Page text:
Marion’s portrayal of zombie culture as hierarchically and socially organized sets Warm Bodies aside from other Zombie Lit and entertainment. Zombie stories reflect fears people have of contemporary culture, whether it’s medical issues, societal breakdown, dependence on technology, or emergency preparedness. Warm Bodies seems to comment on the way leaders can influence followers. Inside the stadium, those in charge train the Living to regard zombies as the evil dead. Sure, they talk about doing some experimentation to find a cure, but their main objective is to obliterate all zombies. The Boneys have a similar message to their zombie followers: all humans are going to die anyway, why fight against it? The Boneys want to convert all the Living into the Living Dead because death is inevitable. The Living all listen to their superiors and train to kill zombies, then venture out in teams and do just that. The Boneys have adult zombies train young zombies in how to kill humans, and send them out in hunting groups to do just that.
The Living commanders are obviously less evil than the Boneys, but the comparison struck a chord in me, especially leading up to the 2016 election. The zombies and the general human populations both blindly follow their respective leaders because the leaders have the pulpit and the influence. It never occurs to them to question or go against leadership until R and Julie do so without even meaning to. In elections and in governments as a whole, people often blindly follow a candidate or a leader because the person says what they want to hear, and sometimes it can bring out the worst in people (cough, Trump, cough). People take advantage of fear and anger in this way, and it’s hinted that the zombie plague in Warm Bodies wasn’t brought on by a viral outbreak, but rather a fundamental shift in people’s desires towards evil.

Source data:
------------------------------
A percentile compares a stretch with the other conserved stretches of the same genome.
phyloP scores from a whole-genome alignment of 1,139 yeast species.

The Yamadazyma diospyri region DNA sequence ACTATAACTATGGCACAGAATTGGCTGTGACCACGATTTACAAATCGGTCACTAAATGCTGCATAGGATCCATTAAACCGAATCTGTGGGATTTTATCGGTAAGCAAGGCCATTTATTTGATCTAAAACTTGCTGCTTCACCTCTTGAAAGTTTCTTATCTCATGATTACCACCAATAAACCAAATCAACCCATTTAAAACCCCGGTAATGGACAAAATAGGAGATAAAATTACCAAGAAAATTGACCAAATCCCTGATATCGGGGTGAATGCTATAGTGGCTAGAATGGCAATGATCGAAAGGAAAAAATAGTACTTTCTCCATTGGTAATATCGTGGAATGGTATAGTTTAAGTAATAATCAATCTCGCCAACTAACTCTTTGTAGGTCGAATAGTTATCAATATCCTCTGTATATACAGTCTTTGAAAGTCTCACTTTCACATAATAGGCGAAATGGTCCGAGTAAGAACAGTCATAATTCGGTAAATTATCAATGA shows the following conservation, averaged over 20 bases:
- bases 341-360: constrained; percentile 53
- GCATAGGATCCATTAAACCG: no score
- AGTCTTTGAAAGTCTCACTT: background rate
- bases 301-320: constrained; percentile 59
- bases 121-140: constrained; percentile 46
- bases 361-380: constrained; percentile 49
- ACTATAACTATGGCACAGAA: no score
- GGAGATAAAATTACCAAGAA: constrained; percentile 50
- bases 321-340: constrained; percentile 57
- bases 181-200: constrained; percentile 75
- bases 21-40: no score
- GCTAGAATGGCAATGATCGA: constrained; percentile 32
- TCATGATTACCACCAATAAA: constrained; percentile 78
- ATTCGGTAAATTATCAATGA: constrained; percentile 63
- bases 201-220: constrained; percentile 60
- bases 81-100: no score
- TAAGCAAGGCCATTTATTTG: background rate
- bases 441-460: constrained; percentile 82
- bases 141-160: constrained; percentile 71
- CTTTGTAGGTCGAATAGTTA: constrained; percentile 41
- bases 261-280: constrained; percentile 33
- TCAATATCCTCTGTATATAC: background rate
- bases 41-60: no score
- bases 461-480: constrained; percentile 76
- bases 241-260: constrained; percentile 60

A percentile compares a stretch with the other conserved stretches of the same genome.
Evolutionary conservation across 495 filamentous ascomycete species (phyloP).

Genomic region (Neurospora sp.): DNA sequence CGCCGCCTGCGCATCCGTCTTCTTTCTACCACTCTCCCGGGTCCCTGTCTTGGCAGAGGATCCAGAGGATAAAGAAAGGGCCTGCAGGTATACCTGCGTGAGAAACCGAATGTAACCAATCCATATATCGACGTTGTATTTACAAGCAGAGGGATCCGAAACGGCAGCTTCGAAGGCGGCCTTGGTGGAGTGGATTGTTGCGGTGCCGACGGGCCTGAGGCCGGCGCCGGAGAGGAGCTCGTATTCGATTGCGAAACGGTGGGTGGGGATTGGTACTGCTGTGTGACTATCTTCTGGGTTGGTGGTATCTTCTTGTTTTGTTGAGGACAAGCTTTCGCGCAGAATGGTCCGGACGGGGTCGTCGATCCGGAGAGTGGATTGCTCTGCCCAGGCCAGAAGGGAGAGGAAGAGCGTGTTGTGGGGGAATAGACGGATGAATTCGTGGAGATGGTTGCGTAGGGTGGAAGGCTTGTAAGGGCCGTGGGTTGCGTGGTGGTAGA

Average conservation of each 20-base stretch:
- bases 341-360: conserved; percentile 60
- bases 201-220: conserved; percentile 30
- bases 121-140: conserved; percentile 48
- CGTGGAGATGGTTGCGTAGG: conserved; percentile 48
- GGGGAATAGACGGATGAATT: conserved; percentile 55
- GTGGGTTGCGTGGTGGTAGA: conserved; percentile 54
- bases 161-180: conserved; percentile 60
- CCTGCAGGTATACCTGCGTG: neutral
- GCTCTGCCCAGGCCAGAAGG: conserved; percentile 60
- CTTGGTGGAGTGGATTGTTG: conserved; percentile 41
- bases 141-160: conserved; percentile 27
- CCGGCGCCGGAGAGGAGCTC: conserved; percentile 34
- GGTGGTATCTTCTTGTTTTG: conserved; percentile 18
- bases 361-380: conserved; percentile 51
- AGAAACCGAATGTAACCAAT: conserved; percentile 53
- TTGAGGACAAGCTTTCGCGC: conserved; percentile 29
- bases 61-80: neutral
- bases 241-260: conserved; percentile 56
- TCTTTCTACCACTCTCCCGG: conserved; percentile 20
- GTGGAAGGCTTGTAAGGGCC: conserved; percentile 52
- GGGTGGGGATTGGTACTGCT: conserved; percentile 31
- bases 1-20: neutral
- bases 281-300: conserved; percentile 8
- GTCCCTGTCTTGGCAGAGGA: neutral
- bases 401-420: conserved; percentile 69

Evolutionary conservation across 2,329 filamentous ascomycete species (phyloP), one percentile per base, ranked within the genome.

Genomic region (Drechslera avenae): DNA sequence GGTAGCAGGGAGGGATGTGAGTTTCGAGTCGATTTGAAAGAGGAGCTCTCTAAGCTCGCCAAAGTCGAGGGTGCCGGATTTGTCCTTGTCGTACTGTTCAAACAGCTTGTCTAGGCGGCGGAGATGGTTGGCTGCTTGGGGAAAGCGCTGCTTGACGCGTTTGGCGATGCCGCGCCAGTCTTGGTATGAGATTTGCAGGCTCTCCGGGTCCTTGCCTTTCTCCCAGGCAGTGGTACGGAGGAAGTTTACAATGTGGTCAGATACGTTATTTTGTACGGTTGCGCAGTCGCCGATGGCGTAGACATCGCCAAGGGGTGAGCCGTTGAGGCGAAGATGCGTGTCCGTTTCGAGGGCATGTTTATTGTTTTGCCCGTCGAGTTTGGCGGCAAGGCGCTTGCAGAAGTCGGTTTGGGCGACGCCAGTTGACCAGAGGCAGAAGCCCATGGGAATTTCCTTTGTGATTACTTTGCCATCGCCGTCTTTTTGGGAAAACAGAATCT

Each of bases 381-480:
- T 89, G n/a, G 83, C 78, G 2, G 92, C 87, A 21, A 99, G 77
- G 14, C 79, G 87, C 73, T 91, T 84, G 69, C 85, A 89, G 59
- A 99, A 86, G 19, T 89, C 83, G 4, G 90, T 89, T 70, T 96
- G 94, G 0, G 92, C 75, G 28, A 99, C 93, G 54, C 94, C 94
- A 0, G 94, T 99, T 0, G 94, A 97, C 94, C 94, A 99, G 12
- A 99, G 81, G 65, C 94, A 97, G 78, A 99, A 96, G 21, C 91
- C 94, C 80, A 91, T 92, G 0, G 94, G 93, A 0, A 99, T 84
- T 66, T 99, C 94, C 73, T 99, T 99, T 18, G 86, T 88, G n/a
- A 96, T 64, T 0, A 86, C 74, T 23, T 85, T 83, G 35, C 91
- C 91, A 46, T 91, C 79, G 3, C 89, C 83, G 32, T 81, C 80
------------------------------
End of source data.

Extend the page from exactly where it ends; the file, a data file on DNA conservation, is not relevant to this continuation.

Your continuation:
Of course, I’m relating the book to current issues. Warm Bodies is obviously a Romeo and Juliet retelling, only with a slightly more reluctant Juliet. I also doubt Paris and Nurse slept together. While the names and general story line are Shakespearean, the material delves much deeper than the original. While Shakespeare explored family grudges, the morally corrupt practices of the upper class, and young, misguided love, Marion asks why humanity veers towards the dark side and how we can bring ourselves back into the light. You could also look at the book as a study of depression. When you have depression, you often feel like a zombie. Nothing elicits much of an emotional response from you, besides that ever-looming cloud of dread. The book seems to purport that love can cure all, but I also think it suggests that friendship and understanding can go a long way towards recovery.
Whether the main point of the book was to criticize sheeple mentality, the darkness and light in humanity, or battling against depression, we’re left not with a rainbow and sunshine ending, but rather a glance through slightly rosier glasses. R and Julie’s friendship helps them begin to heal their individual traumas and readjust their outlooks on existence. I would definitely read this again.
Rating: 5 out of 5 frozen Pad Thai meals
2016 POPSUGAR Reading Challenge Categories: A Book AND Its Prequel